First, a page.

So why did we place something long in cylinder #1? This is because as you rotate the crank the screwdriver/magnet thingy/whatever will be pushed up and fall down as it opens and closes. TDC can be achieved when the screwdriver is at it's highest point. For TDC in the SR20DE, you must make sure these four things all occur at the same time:
- The pointer on the crank pulley is pointing to the 2nd mark the from the left
- The camshaft lobes closest to the timing chain are pointing away from the center of the motor
- The screwdriver or whatever you used to put in the #1 spark plug cylinder is at it's highest point
- The intake cam dowel pin shows 10 o'clock; the exhaust cam dowel pin shows 12 o'clock

ALL of these must be present or you are not at TDC. Don't fret though. Rotate the crank pulley clockwise at least another full cycle until all of these are achieved, then we're ready for the next steps.

11) Zip tie the timing chain to the sprockets in at least 4 places, I recommend at least 2 on each side. This ensures the cam timing will not get thrown off:

12) Remove the timing chain tensioner. Notice I said "remove" - not block. There are many instructions out there regarding the timing chain tensioner where you put a "wedge" in place to "block" it from putting tension on the chain. I HIGHLY RECOMMEND REMOVING THE TIMING CHAIN TENSIONER AND NOT JUST "BLOCKING" IT. I've seen many problems come from the "block" method, too long to get into here, so just trust me on this one.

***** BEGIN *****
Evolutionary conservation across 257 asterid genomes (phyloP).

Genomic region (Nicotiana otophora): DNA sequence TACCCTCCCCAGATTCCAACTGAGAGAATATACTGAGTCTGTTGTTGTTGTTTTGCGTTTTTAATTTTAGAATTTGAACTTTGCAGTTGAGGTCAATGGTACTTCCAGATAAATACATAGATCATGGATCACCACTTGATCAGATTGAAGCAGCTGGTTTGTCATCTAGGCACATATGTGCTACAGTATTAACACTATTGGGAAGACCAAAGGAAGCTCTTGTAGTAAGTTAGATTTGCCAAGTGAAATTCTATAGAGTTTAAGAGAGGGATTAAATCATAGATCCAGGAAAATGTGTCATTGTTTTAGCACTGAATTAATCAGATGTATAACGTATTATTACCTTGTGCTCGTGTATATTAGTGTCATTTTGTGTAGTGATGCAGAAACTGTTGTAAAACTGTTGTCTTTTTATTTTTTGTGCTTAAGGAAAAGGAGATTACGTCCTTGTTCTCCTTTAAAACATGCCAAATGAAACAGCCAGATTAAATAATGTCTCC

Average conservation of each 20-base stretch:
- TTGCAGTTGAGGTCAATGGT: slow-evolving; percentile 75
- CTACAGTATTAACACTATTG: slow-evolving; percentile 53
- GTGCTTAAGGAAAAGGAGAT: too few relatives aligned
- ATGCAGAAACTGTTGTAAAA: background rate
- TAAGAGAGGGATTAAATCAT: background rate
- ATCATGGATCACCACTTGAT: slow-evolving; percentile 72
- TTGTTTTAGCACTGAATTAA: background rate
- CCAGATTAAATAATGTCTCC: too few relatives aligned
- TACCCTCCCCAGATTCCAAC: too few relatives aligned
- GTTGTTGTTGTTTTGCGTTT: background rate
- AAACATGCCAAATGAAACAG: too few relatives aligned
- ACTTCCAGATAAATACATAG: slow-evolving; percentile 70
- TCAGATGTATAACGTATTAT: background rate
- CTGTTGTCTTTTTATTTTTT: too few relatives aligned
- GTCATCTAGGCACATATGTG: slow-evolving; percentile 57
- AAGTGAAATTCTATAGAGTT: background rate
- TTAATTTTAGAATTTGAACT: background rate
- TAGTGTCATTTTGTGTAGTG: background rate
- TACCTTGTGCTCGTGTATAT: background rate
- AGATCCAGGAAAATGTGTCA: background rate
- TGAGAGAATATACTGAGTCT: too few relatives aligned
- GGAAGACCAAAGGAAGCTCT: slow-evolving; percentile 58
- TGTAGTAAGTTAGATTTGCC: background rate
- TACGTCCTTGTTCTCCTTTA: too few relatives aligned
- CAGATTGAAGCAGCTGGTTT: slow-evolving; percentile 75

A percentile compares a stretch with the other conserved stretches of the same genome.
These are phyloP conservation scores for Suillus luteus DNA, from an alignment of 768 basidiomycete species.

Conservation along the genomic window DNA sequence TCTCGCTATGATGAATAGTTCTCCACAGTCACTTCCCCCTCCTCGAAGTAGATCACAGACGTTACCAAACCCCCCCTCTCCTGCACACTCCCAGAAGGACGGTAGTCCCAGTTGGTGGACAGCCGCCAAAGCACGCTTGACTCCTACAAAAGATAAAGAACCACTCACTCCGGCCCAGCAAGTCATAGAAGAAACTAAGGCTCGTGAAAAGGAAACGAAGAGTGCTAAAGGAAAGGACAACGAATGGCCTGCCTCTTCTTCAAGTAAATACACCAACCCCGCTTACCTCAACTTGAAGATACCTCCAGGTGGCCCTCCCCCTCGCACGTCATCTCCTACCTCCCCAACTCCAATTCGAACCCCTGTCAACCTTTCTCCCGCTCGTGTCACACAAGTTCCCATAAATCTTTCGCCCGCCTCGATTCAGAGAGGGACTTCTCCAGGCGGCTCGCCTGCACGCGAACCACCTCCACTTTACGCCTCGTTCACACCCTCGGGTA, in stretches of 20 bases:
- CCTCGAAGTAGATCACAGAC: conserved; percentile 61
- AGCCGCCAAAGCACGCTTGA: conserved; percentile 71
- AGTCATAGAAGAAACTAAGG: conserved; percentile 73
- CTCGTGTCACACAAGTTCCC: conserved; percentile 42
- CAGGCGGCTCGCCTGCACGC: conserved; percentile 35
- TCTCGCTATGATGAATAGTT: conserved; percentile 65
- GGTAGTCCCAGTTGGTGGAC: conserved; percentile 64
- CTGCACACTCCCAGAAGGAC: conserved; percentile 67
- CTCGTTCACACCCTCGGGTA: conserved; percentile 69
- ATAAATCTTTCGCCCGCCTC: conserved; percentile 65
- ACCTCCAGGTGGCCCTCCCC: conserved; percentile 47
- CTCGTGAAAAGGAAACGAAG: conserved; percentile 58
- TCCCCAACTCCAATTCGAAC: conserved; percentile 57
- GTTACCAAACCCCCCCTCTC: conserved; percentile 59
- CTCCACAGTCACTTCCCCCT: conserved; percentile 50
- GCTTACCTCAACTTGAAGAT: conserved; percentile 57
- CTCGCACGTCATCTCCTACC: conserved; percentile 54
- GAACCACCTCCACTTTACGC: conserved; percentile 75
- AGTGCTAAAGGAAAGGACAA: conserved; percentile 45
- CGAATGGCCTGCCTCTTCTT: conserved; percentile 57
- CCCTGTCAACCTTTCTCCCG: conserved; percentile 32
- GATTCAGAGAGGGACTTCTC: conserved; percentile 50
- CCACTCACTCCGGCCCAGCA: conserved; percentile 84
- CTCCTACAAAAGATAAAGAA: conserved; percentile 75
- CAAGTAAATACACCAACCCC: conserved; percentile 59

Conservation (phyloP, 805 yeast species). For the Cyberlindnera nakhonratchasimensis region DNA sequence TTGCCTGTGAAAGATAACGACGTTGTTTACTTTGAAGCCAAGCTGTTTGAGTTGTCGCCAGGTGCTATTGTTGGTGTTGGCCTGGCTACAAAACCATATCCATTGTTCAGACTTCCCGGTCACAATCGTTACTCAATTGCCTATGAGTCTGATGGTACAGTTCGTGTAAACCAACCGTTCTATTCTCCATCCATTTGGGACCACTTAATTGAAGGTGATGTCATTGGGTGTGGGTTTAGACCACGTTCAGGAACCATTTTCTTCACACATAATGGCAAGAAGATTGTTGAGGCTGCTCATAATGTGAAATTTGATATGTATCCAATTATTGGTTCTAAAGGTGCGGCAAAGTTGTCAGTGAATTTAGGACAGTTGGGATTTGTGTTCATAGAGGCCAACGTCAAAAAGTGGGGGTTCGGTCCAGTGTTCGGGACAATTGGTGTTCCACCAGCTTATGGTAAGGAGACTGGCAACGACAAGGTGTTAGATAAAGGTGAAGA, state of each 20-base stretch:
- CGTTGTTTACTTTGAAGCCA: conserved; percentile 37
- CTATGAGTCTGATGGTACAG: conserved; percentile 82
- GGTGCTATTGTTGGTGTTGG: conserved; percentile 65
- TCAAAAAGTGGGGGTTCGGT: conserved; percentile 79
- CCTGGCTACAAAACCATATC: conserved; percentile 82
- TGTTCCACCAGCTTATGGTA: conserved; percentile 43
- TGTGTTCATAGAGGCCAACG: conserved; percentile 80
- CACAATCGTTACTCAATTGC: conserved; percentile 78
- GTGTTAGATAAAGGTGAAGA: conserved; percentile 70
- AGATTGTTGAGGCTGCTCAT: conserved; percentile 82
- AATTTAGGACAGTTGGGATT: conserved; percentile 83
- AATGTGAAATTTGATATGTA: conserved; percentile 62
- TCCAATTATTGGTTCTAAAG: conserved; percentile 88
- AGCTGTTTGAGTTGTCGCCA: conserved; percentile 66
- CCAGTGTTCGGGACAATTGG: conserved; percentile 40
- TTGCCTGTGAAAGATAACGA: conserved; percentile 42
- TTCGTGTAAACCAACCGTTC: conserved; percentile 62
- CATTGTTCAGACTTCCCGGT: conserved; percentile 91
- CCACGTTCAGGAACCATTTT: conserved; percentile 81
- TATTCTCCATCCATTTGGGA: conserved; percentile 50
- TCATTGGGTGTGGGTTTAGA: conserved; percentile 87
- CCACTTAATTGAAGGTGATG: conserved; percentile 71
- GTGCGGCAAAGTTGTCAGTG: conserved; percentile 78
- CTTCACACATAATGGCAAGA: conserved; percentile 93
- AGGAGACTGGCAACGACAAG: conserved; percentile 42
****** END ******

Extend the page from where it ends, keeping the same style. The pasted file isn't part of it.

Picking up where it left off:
To remove the timing chain tensioner:
a) First remove the oil filter, and put a little paper towel or rag under it as it will leak oil a bit. Luckily the SR20 oil filter is in a location where it can be removed when oil is still in the pan. You will now see this:

b) See those two extending bolts? That's the timing chain tensioner still installed. Get your wrench and attach a 10mm socket to the nuts (they had already been removed in this photo) and do your best to remove them. You may need to use extensions, a swivel, or even a long open ended 10mm wrench. I'll be honest, they're not the easiest couple of bolts to access. There are also 2 little washers under each bolt so make sure you get them out too. Keep your little rag stuffed in and around the oil filter shaft so nothing falls in there. (NOTE: depending on how well your tensioner is stuck in the block, it may either pop right out when the second nut is removed, OR it may take some "convincing." Be ready and aware of the second nut flying off once it's loosened as the tensioner may pop out with some force. If your SR20 has a lot of miles like mine did, it probably will stay stuck there even when the bolts have been removed. To free it, get a long flat head screwdriver and place the edge between the tensioner and the block and gently tap the end of the screwdriver with a rubber mallet or similar tool. It will eventually pop free. This is the timing chain tensioner removed: